US Casinos

A comprehensive & detailed database and guide to over 2100 land-based casinos, sportsbooks and cruise-ship casinos in the United States

Casino Roulette

USA Casino Statistics - Overview

America sure loves to gamble.

USA Casino Information By State


Forms of Legal Gambling In the US

Legal forms of gambling vary from state to state. In states with a legal and regulated gambling industry, gambling activities permitted may include some or all of the following:

  • Slots
  • Roulette
  • BlackJack
  • Casino Table Games
  • Poker
  • Gaming Machines
  • Off-Track Sportsbetting (OTB)
  • Sportsbetting
  • Online Poker
  • Online Casinos
  • Bingo
  • Pari-Mutuel Sportsbetting

Tens of thousands of Americans take vacations each year on casino cruise ships - which have lush casinos offering table games, slots and poker in international waters.


Legal Gambling Age in The USA

The legal gambling age for land-based gambling activities in the USA varies from state to state. The general rule is that you should be over 21 to gamble in most casinos/cardrooms. Refer to our USA gambling ages guide for details on how old you need to be in order to engage in various gambling activities in specific states.


Casino Game Classifications in the U.S

In addition to tens of thousands of commercial casinos and gambling venues, many of America’s casinos are owned and operated by Indian tribes.

Tribal gaming is regulated by tribal authorities as well as federal and state authorities (depending on the type of gaming which is being conducted ) – as outlined by the Indian Gaming Regulatory Act (IGRA), 25 U.S.C §2701 et seq.

The IGRA classifies gaming into three distinct classes, Class I, Class II and Class III, as well as providing a framework for the regulation of tribal gaming.

Class I gaming includes social games and traditional/ceremonial games. An Indian tribe can offer Class I games without any restrictions.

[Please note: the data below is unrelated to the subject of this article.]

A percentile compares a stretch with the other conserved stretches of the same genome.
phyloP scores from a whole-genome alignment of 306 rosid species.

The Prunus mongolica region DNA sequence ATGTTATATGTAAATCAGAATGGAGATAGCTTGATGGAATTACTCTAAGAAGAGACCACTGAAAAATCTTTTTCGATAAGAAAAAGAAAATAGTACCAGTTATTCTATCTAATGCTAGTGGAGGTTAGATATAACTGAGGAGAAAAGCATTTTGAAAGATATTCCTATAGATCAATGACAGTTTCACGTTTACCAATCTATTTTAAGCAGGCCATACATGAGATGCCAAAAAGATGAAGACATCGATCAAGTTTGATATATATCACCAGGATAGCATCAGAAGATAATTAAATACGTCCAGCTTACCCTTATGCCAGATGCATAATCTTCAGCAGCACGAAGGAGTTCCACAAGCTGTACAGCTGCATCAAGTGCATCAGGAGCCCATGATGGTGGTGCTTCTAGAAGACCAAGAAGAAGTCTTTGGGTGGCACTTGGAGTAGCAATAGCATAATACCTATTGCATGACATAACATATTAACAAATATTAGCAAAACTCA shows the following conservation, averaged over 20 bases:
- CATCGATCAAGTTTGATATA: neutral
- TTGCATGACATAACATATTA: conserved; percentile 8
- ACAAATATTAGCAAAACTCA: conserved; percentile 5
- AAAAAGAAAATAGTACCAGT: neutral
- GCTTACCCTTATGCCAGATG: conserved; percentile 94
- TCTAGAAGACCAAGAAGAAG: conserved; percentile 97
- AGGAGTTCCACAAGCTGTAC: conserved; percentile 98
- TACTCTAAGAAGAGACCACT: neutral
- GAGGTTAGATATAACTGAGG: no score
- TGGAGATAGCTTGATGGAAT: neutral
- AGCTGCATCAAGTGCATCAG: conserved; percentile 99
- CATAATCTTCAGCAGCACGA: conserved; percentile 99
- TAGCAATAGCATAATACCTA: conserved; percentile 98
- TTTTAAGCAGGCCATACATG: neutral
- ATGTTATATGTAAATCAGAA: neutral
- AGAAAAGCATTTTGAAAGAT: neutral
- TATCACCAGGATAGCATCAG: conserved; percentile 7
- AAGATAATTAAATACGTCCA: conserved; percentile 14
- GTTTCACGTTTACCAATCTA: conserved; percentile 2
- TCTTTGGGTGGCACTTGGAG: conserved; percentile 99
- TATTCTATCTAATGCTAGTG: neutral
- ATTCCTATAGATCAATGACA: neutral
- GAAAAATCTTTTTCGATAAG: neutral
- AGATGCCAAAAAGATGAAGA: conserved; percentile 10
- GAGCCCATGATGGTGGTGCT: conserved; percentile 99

Class II gaming includes bingo and non-banked card games.

Four U.S. states (Alabama, Alaska, Nebraska and Texas) are limited to offering Class II gaming only.

Tribes don’t require any agreements at the state level to conduct Class II gaming – instead, tribal governments are themselves responsible for regulating Class II gaming with oversight from the National Indian Gaming Commission (NIGC).

Class III gaming includes all other forms of gambling, including casino-style gambling video games of chance (video slots, video poker) & the casino “classics” – blackjack, poker, roulette, craps, baccarat and so on.

An Indian tribe may operate Class III games only if the tribe and the state have agreed to a tribal-state gaming compact.

If and when a state and tribe have reached an agreement, the federal government must approve the compact before it is
valid and allowed to conduct gambling business.

Minnesota tribes were the first in the nation to negotiate and sign gaming compacts with a state government and has since negotiated 22 tribal-state compacts with 11 Indian tribes, resulting in the establishment of 18 casinos in the state.

The National Indian Gaming Commission Office of General Counsel is responsible for evaluating and reviewing new games when requested by on a casino games studio or a tribe – issues advice on whether they will be classified as Class II or Class III games.

An Indian tribe can offer Class II games if the games are generally legal in the state where the tribe is located and adopt a gaming ordinance approved by the National Indian Gaming Commission.

Class II Regulation

As long as the tribal government passes a gaming ordinance that has been approved by the NIGC, tribes may continue to exercise their federally granted ability to conduct, license, and control Class II gambling. According to the IGRA, the tribal gaming legislation must include provisions for yearly external audits of the gaming, which the Indian tribe will submit to the NIGC.

The net profits from Class II tribal gaming must be used by tribal governments to finance tribal operations or programs, to ensure the welfare of the Indian tribe and its members generally, to encourage tribal economic development, to make donations to nonprofits, or to assist in funding local government agencies’ operations.